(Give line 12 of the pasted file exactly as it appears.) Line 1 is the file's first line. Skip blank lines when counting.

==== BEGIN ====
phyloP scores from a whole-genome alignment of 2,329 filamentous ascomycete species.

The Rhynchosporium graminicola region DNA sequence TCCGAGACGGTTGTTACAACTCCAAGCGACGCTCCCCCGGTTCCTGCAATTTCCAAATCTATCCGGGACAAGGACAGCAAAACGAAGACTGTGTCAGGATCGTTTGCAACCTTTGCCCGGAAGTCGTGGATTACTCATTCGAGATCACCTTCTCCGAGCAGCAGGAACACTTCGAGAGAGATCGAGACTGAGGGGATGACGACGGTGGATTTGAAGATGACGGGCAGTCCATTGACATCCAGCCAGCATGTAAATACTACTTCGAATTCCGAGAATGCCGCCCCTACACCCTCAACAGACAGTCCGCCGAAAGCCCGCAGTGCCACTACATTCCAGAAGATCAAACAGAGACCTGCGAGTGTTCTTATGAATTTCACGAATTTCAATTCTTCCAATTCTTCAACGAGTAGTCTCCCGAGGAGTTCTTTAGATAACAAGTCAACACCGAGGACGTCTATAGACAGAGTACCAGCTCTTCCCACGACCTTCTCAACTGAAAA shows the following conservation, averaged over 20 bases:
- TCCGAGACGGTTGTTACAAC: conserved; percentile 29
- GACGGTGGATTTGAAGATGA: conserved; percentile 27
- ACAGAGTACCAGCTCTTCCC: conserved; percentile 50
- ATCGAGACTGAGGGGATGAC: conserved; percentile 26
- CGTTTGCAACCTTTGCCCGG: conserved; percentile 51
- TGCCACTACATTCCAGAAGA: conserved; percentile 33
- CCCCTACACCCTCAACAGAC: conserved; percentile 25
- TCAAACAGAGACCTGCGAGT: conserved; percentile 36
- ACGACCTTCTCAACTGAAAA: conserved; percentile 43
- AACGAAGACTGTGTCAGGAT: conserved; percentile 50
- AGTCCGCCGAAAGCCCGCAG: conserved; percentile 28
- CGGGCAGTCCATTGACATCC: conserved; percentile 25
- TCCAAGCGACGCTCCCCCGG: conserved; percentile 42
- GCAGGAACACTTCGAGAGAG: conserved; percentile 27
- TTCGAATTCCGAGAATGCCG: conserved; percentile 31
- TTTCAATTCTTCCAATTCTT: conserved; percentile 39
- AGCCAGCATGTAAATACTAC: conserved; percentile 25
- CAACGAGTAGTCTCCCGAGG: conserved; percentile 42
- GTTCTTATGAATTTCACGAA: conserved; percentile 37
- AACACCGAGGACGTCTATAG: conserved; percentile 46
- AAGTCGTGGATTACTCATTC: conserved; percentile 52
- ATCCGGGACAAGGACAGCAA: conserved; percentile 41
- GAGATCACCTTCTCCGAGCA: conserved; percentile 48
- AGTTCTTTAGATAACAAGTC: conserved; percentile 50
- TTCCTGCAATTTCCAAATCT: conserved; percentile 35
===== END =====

- AACGAAGACTGTGTCAGGAT: conserved; percentile 50